Saturday, June 25, 2005

There's a story going around about a British partner who demanded reimbursement for his dry cleaning from a secretary who spilled ketchup on him, and sent a somewhat distateful e-mail to her asking for the money, despite her dealing with the more pressing issue of her mother's funeral. This is why e-mail is so dangerous. All he wanted was his reimbursement, and it gets forwarded around to the whole world as if he's a monster. It's not like he's making her buy him a new suit, and it's not like he demanded she miss the funeral. Sure, it's distasteful, but if this is the worst treatment she's ever received, I'd say she's fairly lucky. At least she didn't have to launder the clothes herself.

It reminds me of when a summer associate was mindlessly fidgeting with the plastic cockroach I was sent by a client (the client was a leading extermination firm) and accidentally snapped the head right off of it. He was thoroughly embarrassed as it flew halfway across the room, hitting the fourth-year associate in the office with us. I laughed it off at the time, and no one ever made another mention of it. What he never figured out was that when he came back after graduation to work for the firm full-time, that incident was the reason why he ended up with the office by the bathroom. You see, sometimes we pretend something isn't an issue, but we never really forget. It all comes back around eventually.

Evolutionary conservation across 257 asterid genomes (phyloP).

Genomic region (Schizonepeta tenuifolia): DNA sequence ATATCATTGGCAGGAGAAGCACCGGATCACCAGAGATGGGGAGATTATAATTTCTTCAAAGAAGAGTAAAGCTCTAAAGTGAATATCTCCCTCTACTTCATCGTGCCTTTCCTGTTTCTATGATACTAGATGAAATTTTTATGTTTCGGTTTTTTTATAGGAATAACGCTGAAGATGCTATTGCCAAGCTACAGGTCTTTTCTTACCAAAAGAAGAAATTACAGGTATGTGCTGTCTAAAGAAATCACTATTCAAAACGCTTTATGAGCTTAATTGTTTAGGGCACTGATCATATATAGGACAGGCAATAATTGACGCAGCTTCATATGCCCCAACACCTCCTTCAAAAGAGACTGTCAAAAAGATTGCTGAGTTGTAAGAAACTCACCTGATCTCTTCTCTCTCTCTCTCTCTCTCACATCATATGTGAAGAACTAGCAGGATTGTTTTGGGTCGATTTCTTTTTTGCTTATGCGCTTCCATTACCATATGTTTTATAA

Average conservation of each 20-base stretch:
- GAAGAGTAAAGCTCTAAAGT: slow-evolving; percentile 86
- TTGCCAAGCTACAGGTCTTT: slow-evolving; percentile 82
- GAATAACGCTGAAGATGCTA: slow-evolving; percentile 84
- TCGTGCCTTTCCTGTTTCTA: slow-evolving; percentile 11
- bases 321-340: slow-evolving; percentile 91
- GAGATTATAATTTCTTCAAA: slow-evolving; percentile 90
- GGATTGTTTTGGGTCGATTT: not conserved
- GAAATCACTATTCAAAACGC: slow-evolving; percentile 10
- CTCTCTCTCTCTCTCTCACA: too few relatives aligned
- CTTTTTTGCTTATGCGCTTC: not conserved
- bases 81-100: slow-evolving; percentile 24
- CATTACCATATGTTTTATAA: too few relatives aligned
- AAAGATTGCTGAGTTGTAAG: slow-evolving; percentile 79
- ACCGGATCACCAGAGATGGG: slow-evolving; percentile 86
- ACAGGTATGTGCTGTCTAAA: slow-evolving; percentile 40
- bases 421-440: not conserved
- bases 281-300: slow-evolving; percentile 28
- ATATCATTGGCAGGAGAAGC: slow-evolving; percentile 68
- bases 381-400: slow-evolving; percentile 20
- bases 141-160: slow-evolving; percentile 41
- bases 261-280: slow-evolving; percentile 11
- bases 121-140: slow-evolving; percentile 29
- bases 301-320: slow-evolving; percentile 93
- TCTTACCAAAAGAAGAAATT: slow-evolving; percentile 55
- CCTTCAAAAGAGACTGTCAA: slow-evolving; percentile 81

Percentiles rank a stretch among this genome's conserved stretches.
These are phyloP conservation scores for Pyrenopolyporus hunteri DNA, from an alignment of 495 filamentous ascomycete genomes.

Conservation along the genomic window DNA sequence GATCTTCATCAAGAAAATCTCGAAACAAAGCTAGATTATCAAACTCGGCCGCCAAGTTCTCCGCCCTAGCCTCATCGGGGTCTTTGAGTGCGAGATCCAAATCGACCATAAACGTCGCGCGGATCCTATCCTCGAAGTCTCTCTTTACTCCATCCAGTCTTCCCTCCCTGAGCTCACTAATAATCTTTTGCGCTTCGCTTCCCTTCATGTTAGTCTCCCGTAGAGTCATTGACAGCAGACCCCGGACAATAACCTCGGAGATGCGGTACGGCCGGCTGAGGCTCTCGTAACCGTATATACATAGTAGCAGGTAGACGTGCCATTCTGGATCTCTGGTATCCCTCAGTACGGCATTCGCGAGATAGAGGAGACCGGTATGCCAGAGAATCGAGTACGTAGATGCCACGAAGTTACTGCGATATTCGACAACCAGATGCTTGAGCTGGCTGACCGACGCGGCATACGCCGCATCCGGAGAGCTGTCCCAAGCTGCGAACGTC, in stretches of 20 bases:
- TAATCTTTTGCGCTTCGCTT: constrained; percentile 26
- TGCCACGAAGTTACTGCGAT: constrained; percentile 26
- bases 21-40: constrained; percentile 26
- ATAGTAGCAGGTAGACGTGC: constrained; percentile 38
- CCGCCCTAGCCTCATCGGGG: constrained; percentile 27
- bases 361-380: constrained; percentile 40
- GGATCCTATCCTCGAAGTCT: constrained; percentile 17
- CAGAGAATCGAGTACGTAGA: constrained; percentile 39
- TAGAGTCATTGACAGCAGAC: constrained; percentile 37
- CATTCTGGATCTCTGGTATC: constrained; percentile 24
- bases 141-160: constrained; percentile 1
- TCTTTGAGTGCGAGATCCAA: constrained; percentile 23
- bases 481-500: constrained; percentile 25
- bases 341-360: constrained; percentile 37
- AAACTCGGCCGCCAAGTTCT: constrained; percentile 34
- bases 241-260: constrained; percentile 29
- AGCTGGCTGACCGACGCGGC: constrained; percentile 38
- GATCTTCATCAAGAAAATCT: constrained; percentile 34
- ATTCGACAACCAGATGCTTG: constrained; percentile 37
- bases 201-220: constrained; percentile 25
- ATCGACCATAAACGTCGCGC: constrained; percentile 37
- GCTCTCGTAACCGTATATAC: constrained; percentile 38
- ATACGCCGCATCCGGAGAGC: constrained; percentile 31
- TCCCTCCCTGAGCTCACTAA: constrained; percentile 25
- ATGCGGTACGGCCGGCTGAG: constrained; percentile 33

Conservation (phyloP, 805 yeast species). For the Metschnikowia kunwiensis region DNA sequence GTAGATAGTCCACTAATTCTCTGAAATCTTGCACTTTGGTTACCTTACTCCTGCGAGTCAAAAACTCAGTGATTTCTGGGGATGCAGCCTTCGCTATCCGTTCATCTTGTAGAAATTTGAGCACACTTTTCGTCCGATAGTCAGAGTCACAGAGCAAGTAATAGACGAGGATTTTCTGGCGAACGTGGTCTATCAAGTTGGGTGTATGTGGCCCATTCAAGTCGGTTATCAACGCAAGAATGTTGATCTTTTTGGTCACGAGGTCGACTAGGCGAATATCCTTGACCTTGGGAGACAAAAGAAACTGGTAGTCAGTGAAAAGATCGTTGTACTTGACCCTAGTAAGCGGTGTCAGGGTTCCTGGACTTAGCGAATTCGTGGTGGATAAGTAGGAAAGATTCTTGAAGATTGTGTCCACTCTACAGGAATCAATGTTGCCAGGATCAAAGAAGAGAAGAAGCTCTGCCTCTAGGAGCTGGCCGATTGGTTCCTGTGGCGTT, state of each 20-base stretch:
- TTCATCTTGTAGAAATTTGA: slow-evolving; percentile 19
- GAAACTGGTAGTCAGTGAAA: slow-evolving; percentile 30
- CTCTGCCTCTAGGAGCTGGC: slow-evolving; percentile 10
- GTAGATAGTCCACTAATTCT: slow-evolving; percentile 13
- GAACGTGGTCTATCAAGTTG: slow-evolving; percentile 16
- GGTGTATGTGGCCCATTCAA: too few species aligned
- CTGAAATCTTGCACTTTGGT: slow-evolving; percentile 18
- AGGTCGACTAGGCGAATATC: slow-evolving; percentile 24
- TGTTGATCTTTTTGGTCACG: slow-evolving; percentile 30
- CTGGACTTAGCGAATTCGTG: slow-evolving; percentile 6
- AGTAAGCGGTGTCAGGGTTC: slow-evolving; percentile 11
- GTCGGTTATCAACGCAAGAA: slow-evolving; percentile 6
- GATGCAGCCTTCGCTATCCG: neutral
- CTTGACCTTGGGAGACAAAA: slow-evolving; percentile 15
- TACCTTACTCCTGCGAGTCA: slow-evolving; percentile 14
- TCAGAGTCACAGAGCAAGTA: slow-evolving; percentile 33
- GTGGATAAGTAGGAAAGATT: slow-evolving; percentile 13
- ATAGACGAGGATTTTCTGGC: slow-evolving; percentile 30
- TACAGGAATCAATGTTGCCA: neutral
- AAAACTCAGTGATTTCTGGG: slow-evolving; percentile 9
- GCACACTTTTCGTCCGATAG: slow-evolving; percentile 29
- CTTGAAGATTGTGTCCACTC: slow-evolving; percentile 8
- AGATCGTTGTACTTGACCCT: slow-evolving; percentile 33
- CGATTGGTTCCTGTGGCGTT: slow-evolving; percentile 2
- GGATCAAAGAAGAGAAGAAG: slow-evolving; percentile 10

They sent me a new cockroach, incidentally, but I kind of prefer the headless one. It's a much better conversation piece during interviews.

Wednesday, June 22, 2005

I got a call at seven in the morning on my cell phone from a summer associate, frantic.

"I couldn't sleep all night and I wanted to catch you right when you got up."

"How'd you even get my number?"

"The firm directory."

"What is it you need?"

"I think I gave you the wrong advice yesterday. I've been torturing myself over it. I told you the provision cut in favor of the client, but I've been re-reading the case law over and over and I think it cuts the other way. I don't think there's a case here. I'm so sorry. I know you were counting on me, and I screwed it up. I feel terrible about this. I don't want this to be your first impression of me."

"You think I take your advice without checking with an associate first?"

"Excuse me?"

"You think I actually believe a summer associate can do anything right? The project I gave you wasn't even for a current client. We solved it months ago. It was just busy work. You needed something to do, so I dug that up from my e-mail. You think it mattered?"

"But I was in the office until 2:30 in the morning working on it."

"No one told you to stay that late."

"But I thought--"

"You're here to get a taste of life as an associate. But we're not expecting you to actually do anything. Don't worry about it. I don't care if you got the answer wrong. The important thing is you got some experience. Calm down."

"But I thought--"

"I'll see you in the office later this morning. You probably still have time for a couple of hours of sleep."

"But I thought--"